Evangelical publishers are predicting little impact on sales and plans for future books as the furor begins to wane after the admission by 16-year-old Alex Malarkey that the story he told in The Boy Who Came Back from Heaven (Tyndale, 2010) is false.
Malarkey wrote an open letter on January 13 to LifeWay and other Christian retailers confessing that his account of dying, going to the gates of heaven, and then returning to life was untrue. The letter was published on the website Pulpitandpen.org, and republished on other sites. PW, the Huffington Post, the Washington Post, and other media outlets covered the story, and the following week the Internet blazed as sources from ChristianityToday.com to TheGuardian.com ran stories on the controversy. TheGuardian.com’s Michelle Dean hinted that “a push for sales can obscure the truth when it’s easier not to listen,”
Tyndale House, Malarkey’s publisher, immediately pulled the book and ancillary products off the market and issued statements on January 16 and 21 that offered explanations for their actions both before and after Malarkey recanted. On January 16 Tyndale stated it was “taking the book out of print,” and that Tyndale knew Beth Malarkey was unhappy with the book “and believed it contained inaccuracies.” A fuller statement on January 21 expanded those points: “On several occasions in 2012, Tyndale reached out to Beth Malarkey to schedule a meeting to respond to a list of alleged inaccuracies in the book....Mrs. Malarkey sent us an email on May 22, 2012, saying that....she no longer wished to meet.”
Statements by Beth Malarkey had been public for some time. In his blog, Grace to You, Philip Johnson recounts Beth Malarkey contacting him two years ago to write of her son's book, as well as others claiming the authors had gone to heaven and returned, “These modern testimonies----are simply untrue.” Johnson wrote that “[S]he and Alex had already been doing everything they could to get the word out that The Boy Who Came Back from Heaven told a largely imaginary story, and that most of the details had been greatly embellished and exaggerated in the writing.”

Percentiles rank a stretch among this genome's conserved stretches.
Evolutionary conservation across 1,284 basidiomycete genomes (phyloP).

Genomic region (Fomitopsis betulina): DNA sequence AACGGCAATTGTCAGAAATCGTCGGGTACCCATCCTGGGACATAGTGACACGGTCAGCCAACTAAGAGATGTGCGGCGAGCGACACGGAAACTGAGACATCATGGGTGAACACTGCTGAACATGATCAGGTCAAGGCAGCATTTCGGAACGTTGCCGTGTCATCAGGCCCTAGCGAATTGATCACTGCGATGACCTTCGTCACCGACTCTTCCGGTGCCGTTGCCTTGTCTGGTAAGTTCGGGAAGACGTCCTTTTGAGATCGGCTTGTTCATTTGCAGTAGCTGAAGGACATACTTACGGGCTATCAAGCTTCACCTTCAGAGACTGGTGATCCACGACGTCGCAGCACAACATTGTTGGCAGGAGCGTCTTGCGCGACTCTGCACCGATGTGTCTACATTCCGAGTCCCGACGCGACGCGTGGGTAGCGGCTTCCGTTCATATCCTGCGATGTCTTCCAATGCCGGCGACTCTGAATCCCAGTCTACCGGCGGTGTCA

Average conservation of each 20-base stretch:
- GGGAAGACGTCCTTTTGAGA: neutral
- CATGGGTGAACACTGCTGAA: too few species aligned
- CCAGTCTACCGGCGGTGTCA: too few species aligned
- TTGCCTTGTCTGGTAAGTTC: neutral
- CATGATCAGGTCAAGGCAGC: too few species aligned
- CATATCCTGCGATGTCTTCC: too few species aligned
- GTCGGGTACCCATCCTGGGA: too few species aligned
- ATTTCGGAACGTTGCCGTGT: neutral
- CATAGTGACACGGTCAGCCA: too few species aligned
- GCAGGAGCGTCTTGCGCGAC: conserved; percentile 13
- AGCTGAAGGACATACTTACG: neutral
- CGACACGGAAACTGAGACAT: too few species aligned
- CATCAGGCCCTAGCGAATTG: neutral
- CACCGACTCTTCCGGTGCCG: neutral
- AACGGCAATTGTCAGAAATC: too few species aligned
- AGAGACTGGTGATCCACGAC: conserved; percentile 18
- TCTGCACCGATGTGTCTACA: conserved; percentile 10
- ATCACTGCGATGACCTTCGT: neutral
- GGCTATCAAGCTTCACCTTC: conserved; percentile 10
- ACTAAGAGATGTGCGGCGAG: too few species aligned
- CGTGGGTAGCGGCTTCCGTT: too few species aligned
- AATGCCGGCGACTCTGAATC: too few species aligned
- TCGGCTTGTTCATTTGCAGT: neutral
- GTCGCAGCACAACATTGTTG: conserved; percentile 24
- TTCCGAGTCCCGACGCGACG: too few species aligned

The Washington Post story described an email exchange--following the January 13 letter and Tyndale’s response--between Johnson and Beth Malarkey, in which she stated, “The idea that Alex suddenly recanted is just not true….He’s been trying to make his voice heard as well as a teenage paraplegic boy can. There was proof everywhere that he did not stand behind the content of this book. But it was a bestselling book. Nobody in the industry wanted to kill it.”
Despite the dust-up, Tyndale told PW it does not plan to stop publishing books on the topic and that it has several currently in the pipeline. Todd Starowitz, senior public relations manager at Tyndale, pointed to Visits to Heaven and Back: Are They Real? (Mar.) by Bible teacher Mark Hitchcock. “The book chronicles the recent phenomenon of ‘heaven’ books, comparing and contrasting the ideas presented in these books and revealing the discrepancies and contradictions,” Starowitz said. “Mark’s book will take a critical look at a number of heaven-related books, including several published by Tyndale.”
One of the most popular books on the topic is 90 Minutes in Heaven: A True Story of Death and Life (Baker/Revell, 2004), which has sold some 7 million copies, according to David Lewis, executive v-p for sales and marketing at Baker. The book has been adapted for a movie, currently in production, with a planned fall 2015 release. Baker Publishing Group has a dozen heaven-related titles on its backlist that have sold more than 50,000 copies each, some significantly more, said Lewis. “This is a good category for us, and we’re going to continue to publish credible stories,” said Lewis. “As unfortunate as this event is for Tyndale, it has had no effect on sales of heaven books that we can see, nor on our decisions to publish them.”
HarperCollins Christian Publishing, with its bestseller Heaven is for Real: A Little Boy’s Astounding Story of His Trip to Heaven and Back (2010) by Todd Burpo, had only this to say: “We continue to stand behind Heaven is For Real and the Burpos.” Colton Burpo issued a statement on the Heaven is for Real Ministries website on January 16: “I stand by my story found in my book Heaven is for Real. People may have their doubts about my story, but the thing is, I wasn’t coaxed into doing this. I wanted to tell people about my experience. I hope that my story continues to point people to Jesus.”